Research Article: Serelaxin as a potential treatment for renal dysfunction in cirrhosis: Preclinical evaluation and results of a randomized phase 2 trial

Date Published: February 28, 2017

Publisher: Public Library of Science

Author(s): Victoria K. Snowdon, Neil J. Lachlan, Anna M. Hoy, Patrick W. F. Hadoke, Scott I. Semple, Dilip Patel, Will Mungall, Timothy J. Kendall, Adrian Thomson, Ross J. Lennen, Maurits A. Jansen, Carmel M. Moran, Antonella Pellicoro, Prakash Ramachandran, Isaac Shaw, Rebecca L. Aucott, Thomas Severin, Rajnish Saini, Judy Pak, Denise Yates, Neelesh Dongre, Jeremy S. Duffield, David J. Webb, John P. Iredale, Peter C. Hayes, Jonathan A. Fallowfield, Maarten W. Taal

Abstract: BackgroundChronic liver scarring from any cause leads to cirrhosis, portal hypertension, and a progressive decline in renal blood flow and renal function. Extreme renal vasoconstriction characterizes hepatorenal syndrome, a functional and potentially reversible form of acute kidney injury in patients with advanced cirrhosis, but current therapy with systemic vasoconstrictors is ineffective in a substantial proportion of patients and is limited by ischemic adverse events. Serelaxin (recombinant human relaxin-2) is a peptide molecule with anti-fibrotic and vasoprotective properties that binds to relaxin family peptide receptor-1 (RXFP1) and has been shown to increase renal perfusion in healthy human volunteers. We hypothesized that serelaxin could ameliorate renal vasoconstriction and renal dysfunction in patients with cirrhosis and portal hypertension.Methods and findingsTo establish preclinical proof of concept, we developed two independent rat models of cirrhosis that were characterized by progressive reduction in renal blood flow and glomerular filtration rate and showed evidence of renal endothelial dysfunction. We then set out to further explore and validate our hypothesis in a phase 2 randomized open-label parallel-group study in male and female patients with alcohol-related cirrhosis and portal hypertension. Forty patients were randomized 1:1 to treatment with serelaxin intravenous (i.v.) infusion (for 60 min at 80 μg/kg/d and then 60 min at 30 μg/kg/d) or terlipressin (single 2-mg i.v. bolus), and the regional hemodynamic effects were quantified by phase contrast magnetic resonance angiography at baseline and after 120 min. The primary endpoint was the change from baseline in total renal artery blood flow.Therapeutic targeting of renal vasoconstriction with serelaxin in the rat models increased kidney perfusion, oxygenation, and function through reduction in renal vascular resistance, reversal of endothelial dysfunction, and increased activation of the AKT/eNOS/NO signaling pathway in the kidney. In the randomized clinical study, infusion of serelaxin for 120 min increased total renal arterial blood flow by 65% (95% CI 40%, 95%; p < 0.001) from baseline. Administration of serelaxin was safe and well tolerated, with no detrimental effect on systemic blood pressure or hepatic perfusion. The clinical study’s main limitations were the relatively small sample size and stable, well-compensated population.ConclusionsOur mechanistic findings in rat models and exploratory study in human cirrhosis suggest the therapeutic potential of selective renal vasodilation using serelaxin as a new treatment for renal dysfunction in cirrhosis, although further validation in patients with more advanced cirrhosis and renal dysfunction is required.Trial NCT01640964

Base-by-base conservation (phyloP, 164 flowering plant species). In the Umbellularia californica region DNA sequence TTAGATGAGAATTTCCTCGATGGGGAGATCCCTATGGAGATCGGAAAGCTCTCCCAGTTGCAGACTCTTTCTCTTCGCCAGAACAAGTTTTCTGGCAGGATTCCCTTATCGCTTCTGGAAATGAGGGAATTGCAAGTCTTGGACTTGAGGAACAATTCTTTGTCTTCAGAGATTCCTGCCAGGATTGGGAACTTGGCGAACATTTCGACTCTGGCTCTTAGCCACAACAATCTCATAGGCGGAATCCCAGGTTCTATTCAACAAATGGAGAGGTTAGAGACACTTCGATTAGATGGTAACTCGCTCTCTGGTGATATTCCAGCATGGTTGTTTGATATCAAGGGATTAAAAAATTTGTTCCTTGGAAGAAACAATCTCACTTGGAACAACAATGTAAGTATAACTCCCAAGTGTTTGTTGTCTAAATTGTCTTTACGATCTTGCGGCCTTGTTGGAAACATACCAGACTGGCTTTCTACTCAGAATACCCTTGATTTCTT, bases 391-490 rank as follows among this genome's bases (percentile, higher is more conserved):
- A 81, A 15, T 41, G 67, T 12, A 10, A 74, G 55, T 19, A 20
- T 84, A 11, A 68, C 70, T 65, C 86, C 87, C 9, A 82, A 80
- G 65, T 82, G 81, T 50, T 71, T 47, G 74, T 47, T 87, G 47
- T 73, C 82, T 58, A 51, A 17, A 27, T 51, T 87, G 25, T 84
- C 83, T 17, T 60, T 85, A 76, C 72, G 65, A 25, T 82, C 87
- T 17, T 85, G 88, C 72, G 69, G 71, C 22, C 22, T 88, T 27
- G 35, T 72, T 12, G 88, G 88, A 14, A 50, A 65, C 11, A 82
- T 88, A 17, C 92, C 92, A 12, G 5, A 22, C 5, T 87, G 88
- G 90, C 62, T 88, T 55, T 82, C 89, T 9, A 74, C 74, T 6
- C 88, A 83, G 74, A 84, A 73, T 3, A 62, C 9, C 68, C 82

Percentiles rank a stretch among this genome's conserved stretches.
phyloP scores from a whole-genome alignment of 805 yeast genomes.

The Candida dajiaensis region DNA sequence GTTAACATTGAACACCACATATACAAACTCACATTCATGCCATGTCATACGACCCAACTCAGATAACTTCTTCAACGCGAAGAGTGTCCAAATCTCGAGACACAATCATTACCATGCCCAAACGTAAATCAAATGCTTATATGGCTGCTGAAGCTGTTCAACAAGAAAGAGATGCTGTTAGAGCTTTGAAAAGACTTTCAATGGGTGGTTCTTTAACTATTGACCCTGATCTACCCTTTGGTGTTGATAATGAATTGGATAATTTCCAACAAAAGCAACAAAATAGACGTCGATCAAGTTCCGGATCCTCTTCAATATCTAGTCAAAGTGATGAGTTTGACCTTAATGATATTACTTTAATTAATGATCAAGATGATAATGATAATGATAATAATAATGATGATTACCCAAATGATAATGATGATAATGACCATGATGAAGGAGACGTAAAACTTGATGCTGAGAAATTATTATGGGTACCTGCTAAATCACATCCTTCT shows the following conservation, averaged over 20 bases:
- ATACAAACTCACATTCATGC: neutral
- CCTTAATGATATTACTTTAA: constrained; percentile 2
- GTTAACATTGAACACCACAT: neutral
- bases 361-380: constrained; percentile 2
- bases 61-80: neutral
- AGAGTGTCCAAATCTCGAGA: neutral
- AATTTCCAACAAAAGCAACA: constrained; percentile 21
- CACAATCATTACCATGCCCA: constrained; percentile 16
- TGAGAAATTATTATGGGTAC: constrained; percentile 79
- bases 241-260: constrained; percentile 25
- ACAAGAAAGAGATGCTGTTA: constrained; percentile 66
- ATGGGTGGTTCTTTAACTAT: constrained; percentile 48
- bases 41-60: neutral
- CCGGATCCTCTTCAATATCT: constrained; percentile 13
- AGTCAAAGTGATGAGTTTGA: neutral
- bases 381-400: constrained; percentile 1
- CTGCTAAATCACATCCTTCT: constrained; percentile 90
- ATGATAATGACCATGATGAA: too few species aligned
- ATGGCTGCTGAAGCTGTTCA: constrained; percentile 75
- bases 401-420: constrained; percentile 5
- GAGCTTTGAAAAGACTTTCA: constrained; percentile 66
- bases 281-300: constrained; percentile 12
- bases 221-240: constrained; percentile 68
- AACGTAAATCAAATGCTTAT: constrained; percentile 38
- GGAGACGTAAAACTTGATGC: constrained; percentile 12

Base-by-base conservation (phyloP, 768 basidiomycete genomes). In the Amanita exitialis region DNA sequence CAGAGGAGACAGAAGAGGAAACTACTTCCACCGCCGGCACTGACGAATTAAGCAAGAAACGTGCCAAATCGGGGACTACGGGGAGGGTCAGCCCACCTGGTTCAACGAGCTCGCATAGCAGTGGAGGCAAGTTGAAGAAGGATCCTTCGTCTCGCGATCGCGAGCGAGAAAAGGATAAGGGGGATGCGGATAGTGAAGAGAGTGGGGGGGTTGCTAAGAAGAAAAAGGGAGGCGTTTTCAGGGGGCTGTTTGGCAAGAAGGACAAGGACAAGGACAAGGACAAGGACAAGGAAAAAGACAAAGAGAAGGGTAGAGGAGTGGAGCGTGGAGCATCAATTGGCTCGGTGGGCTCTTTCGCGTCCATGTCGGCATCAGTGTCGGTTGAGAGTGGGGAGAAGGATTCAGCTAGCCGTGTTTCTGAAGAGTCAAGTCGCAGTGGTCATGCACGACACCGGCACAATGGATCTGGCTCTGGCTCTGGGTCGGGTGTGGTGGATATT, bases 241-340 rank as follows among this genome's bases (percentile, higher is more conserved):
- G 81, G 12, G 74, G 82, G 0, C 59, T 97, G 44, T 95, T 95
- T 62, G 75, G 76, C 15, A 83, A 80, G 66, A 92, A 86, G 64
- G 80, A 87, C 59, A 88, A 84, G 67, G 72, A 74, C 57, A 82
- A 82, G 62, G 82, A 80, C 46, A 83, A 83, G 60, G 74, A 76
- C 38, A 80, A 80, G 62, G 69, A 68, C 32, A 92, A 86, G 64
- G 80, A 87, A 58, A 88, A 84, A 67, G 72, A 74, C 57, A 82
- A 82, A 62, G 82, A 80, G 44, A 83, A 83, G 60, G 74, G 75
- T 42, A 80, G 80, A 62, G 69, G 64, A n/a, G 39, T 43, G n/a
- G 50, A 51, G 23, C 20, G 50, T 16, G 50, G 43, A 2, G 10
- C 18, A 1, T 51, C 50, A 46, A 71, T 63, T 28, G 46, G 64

Partial Text: Acute kidney injury (AKI) is a major challenge for healthcare providers and clinicians worldwide, affecting an estimated 13 million people and contributing to 1.7 million deaths every year [1]. AKI occurs in approximately 20% of patients with liver cirrhosis who are admitted into hospital, and the associated morbidity and mortality remain unacceptably high [2]. Hepatorenal syndrome (HRS), the most severe form of AKI in cirrhosis, develops in more than 50% of patients with cirrhosis who die [3]. HRS is a functional, and potentially reversible, type of renal failure characterized by intense renal vasoconstriction and hypoperfusion and is associated with a dismal prognosis [4]. It occurs in response to portal hypertension (PHT) and the associated splanchnic arterial vasodilatation and impairment of cardiac function that lead to a reduction in effective circulating volume, with compensatory activation of neurohormonal systems and an intrarenal imbalance between vasoconstrictor and vasodilator systems causing increased renal vascular resistance (RVR) [5,6]. Pooling of blood in the splanchnic circulation also alters gut permeability and enhances bacterial translocation, with the release of endotoxin and increase in pro-inflammatory cytokines leading to amplification of circulatory dysfunction [7]. Imaging studies have shown a significant (~40%) reduction in renal blood flow (RBF) and redistribution of intrarenal blood flow in patients with compensated cirrhosis compared to healthy volunteers [8,9]. As cirrhosis advances, systemic hemodynamics are increasingly disturbed, RBF becomes progressively compromised, and patients are susceptible to episodes of AKI (including HRS) in response to precipitating factors, particularly bacterial infections [10].

We have shown for the first time, to the best of our knowledge, that serelaxin attenuated renal vasoconstriction (RVR), improved RBF and endothelial dysfunction, and reversed impaired kidney function in experimental rat models of cirrhosis, PHT, and renal dysfunction (Fig 3). Crucially, we went on to demonstrate the translational relevance of these findings by showing in patients with cirrhosis and PHT that serelaxin reduced RVR and caused a substantial increase in RBF (Fig 7).



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